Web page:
PGC is the hydrostatic pressure inside the glomerular capillaries. This hydrostatic pressure is normally around 60 mmHg, which is much higher than in normal capillaries (around 17 mmHg). This is because normal capillaries empty into low-pressure veins, while glomerular capillaries empty into an artery, which has much higher pressure than a vein.
The PGC depends on the pressure difference in the afferent and efferent arteriole.
PBS is the hydrostatic pressure inside the Bowman space. It is normally low.
πGC is the oncotic pressure inside the glomerular capillaries. It is mostly the same as the oncotic pressure of other capillaries, as they contain the same blood.
πBS is the oncotic pressure inside the Bowman space. Because proteins are normally not filtered into the bowman space the πBS is normally zero.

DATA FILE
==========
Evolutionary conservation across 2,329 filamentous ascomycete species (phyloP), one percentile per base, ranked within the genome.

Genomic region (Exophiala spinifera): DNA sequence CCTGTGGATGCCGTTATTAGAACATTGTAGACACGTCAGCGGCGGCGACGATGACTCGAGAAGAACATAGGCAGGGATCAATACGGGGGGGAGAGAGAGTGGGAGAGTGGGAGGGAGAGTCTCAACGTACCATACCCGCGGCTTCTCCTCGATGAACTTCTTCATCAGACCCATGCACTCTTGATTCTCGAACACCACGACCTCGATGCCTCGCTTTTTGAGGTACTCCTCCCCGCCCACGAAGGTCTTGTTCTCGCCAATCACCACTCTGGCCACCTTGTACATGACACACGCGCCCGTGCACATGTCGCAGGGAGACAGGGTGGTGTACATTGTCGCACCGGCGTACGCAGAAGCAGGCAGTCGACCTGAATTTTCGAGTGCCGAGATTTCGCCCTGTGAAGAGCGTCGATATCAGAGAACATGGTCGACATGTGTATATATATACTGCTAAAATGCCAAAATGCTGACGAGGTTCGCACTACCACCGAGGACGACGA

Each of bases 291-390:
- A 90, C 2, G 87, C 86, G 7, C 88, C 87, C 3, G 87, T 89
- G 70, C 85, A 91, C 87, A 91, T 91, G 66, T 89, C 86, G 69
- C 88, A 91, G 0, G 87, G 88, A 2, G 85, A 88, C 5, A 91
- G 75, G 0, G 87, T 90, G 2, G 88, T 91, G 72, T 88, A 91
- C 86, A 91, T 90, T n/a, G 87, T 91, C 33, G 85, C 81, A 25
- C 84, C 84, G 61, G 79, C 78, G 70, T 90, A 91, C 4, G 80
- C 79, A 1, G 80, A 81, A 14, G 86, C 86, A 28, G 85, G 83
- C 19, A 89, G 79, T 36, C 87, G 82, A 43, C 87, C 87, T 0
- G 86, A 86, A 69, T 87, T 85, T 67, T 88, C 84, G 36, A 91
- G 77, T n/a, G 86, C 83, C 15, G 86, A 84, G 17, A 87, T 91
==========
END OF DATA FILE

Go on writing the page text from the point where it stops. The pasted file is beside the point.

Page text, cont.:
Because the hydrostatic pressure inside the glomerular capillaries is so high the ultrafiltration is always positive, meaning that there will always be filtration. The effective filtration pressure is normally around 10 mmHg.
The forces which are responsible for ultrafiltration. From Guyton.
Now that we know the effective filtration pressure, we can use it to calculate the GFR with the following formula:
Kf is the filtration coefficient. It is a constant value for the glomerular capillaries and is not very important.
Regulation of the GFR:
Now that we know which factors determine the GFR we can look at which factors the body uses to regulate it.
By vasoconstricting or vasodilating the afferent or efferent arteriole we can change the hydrostatic pressure inside the glomerulus. In addition to this some pathological states can change the GFR too.
|Example cause||Effect on GFR|
|Constriction of afferent arteriole||Sympathetic activation||
Constriction of efferent arteriole
|Angiotensin II ↑||↑|
|Dilation of afferent arteriole||Atrial natriuretic peptide (ANP)||
Dilation of efferent arteriole
|Tubuloglomerular feedback (↑ NaCl in distal tubule)||↓|
|Increased plasma protein concentration||
Decreased plasma protein concentration